SPECIAL MENTION: Special mention is here given to Russell Del Von Schaefer, Viet Nam combat veteran. He shared his helicopter service and flying mission experience with those at a recent Reunion. He could have told even more, which was stunning to hear, for we have since heard that a commander volunteered himself to fly back into enemy territory to retrieve Schaefer, who had been shot down--that is how much this brave man was appreciated by the commander and the men of Russell Del Von Schaefer's unit who had first volunteered when hearing of Schaefer's predicament and need for rescue. Special mention is also given to Victor Svanoe, who not only served in the war in Viet Nam, but went back after his term of service to help the Vietnamese farmers to dig wells. He got very sick, nearly died, and had to come home. He learned Vietnamese and after the war continued to help this people over in the U.S. deal with Vietnamese immigration problems and adjustment here. His actions demonstrate a love for the Vietnamese that went far beyond the call of duty.--Editors

ANNOUNCEMENT: A World War II Memorial for Veterans was authorized by the President, May 25, 1999. This Registry wil be kept on permanent display in Washington, D.C., to ensure that the names of these Patriotic Americans are recorded in history for all time. Arthur Donald Stadem has been submitted by brother and fellow WWII Veteran Leroy Stadem and family to the Registry of Remembrances, along with a money gift for the Memorial.--Editors

2000 MEMORIAL DAY MESSAGE FROM ESTELLE STADEM-RANGEN AND JOSEPH RANGEN: "Marcelle Fischeeler from San Fernando, Ca. shares a true experience, 'My daughter and I were waiting to cross a busy street when a tapping sound made me turn. Approaching briskly and confidently was a handsome young man carrying a white cane and wearing a service discharge button. Knowing how sensitive some people are about their afflictions, I said timidly, 'Traffic's pretty heavy today, son. Do you mind if we cross with you?' 'Not at all,' he replied cheerfully. 'I've lived in this neighborhood all my life, except when I was in the service. That's when I lost my sight.' Traffic slackened, and we crossed and walked on down the street together. 'Next week I'm going to another state to a prison where a friend of mine is going to be electrocuted,' the young man told us. Trying not to sound shocked, I repeated, 'A friend of yours?' 'Yes,' he said quietly, 'you see, although we've never met, he's giving me his eyes.'' We thought this was an appropriate incident to share on this 2000 Memorial Day. Our country, and our God...With all that is within us, we love you each one! Let Freedom ring...Estelle and Joe Rangen"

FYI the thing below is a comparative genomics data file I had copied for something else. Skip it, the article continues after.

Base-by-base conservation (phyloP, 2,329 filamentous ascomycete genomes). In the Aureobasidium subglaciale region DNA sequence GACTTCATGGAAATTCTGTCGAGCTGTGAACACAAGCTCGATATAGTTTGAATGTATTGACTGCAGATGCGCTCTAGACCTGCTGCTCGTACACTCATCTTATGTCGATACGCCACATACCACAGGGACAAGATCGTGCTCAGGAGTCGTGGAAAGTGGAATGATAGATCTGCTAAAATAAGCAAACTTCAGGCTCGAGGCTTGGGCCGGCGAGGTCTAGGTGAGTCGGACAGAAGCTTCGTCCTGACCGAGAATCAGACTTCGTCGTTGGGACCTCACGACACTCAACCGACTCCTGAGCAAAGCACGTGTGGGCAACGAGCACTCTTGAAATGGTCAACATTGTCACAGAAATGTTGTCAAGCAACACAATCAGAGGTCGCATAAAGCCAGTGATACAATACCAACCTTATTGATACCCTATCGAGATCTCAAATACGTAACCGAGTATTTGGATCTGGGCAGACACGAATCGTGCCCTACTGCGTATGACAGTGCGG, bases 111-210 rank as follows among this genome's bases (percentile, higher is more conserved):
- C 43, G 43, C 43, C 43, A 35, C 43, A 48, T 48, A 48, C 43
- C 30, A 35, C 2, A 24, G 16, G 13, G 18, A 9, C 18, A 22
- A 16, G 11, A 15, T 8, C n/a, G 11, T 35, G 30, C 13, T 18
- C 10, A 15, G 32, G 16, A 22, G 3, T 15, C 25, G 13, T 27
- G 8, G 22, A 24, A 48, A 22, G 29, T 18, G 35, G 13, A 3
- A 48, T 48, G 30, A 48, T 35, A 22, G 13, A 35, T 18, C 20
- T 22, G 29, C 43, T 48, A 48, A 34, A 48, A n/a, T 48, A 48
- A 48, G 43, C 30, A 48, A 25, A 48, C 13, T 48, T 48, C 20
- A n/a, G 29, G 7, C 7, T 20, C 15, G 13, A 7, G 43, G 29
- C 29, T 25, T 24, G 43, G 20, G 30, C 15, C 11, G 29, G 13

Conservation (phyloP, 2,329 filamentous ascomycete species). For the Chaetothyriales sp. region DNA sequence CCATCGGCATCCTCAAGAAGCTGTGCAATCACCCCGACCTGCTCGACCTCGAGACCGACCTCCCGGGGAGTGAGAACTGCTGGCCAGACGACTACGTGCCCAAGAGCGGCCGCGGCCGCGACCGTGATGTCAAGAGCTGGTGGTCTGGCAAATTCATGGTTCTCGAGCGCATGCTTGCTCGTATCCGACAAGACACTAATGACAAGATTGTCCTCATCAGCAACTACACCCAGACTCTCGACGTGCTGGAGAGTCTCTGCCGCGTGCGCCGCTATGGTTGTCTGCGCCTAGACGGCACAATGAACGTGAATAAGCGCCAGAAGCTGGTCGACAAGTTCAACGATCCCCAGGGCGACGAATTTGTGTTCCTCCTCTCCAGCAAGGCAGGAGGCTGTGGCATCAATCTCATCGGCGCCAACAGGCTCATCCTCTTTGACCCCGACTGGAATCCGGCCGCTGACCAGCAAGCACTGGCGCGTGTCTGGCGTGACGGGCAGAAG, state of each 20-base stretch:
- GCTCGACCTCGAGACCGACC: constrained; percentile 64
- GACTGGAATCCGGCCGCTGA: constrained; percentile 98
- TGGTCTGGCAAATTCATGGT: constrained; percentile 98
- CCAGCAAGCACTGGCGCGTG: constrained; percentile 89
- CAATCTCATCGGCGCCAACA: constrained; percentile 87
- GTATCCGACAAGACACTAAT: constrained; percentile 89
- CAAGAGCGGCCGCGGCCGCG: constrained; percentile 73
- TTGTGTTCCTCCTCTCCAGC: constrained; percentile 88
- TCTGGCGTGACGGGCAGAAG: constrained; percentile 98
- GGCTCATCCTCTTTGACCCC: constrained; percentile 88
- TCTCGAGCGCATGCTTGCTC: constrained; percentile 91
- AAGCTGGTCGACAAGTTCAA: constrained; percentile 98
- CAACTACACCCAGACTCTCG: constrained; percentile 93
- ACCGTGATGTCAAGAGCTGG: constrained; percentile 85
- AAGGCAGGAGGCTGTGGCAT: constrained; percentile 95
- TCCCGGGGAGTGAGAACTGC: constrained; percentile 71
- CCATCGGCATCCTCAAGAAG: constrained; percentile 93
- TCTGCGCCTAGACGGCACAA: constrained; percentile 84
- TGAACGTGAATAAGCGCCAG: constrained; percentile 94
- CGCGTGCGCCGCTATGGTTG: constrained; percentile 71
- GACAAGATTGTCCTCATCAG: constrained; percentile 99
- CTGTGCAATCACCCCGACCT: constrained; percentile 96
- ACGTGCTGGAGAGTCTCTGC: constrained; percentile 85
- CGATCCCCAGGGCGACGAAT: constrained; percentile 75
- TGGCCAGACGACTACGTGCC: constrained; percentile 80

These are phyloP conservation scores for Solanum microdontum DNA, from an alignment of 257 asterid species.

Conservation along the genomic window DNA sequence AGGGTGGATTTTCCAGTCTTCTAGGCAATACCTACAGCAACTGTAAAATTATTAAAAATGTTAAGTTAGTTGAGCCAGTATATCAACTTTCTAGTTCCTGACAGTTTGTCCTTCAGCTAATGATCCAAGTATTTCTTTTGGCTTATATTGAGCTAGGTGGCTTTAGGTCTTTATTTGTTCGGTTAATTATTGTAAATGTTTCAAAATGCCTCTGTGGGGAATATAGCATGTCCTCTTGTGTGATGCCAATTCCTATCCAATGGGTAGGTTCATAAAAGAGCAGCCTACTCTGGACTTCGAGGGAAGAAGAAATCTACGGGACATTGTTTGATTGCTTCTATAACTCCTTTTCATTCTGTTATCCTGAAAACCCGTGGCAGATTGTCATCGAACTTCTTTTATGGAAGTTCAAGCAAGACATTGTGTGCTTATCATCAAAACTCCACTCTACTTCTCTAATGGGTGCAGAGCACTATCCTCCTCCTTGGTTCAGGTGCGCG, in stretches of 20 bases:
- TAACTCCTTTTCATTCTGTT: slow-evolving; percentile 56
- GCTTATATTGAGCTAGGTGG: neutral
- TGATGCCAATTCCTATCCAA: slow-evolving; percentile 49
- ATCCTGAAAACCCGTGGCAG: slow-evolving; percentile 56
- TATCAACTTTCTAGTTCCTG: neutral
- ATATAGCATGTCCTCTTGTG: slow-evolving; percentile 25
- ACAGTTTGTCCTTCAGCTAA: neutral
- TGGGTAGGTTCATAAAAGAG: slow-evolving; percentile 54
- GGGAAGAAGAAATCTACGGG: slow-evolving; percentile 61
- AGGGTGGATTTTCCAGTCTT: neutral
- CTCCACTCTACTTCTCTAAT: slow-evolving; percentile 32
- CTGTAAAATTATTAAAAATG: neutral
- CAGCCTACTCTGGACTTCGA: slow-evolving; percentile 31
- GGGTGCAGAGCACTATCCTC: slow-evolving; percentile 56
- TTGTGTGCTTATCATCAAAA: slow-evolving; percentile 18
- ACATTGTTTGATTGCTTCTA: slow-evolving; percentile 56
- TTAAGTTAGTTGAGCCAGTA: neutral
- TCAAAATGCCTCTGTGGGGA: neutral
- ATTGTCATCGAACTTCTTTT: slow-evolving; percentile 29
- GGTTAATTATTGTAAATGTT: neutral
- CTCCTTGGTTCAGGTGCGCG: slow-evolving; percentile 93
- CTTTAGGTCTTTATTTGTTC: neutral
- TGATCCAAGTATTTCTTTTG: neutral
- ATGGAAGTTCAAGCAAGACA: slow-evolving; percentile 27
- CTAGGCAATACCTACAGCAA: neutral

Trinity Broadcasting Network has just aired, June 30,2006, the wonderful and inspiring film, "The Conscientious Objector," which relates the unbelievable but true heroism and faith of a Medal of Honor winner, Desmond Doss, who served as a medic in the Okinawa war zone, one of the most savage scenes of warfare in history, near the close of World War II. Acclaimed by all for the many lives he saved with his heroic self-sacrifices, there may have been no braver man than Desmond Doss, as he repeatedly, again and again, put himself in harm's way to save a life, even to getting off a litter, himself badly wounded by a grenade explosion, to go to the aid of a wounded man on the way to the hospital. He was then hit by a bullet shattering his arm, and he crawled three hundred yards with the remaining arm to the medic station. Returned home, at the Medal of Honor ceremony, President Truman told him it was a greater honor to award him that medal than it was to be President of the United States. That was the highest compliment Truman, or any president for that matter, could possibly give any man--and he gave it to Desmond Doss. If you want to see this most amazing man's story, go to TBN for the viewing of this film, or go to the website that can tell you how to access the video. You will not be disappointed if you do.

Desmond Doss, Godly Hero Extraordinaire


Links to other sites on the Web

New Pages and Links for Return Visitors


CENTRAL FOR ROAD MAPS


A Tribute to WWII Veteran, Arthur Stadem


Information Site for the World War II Memorial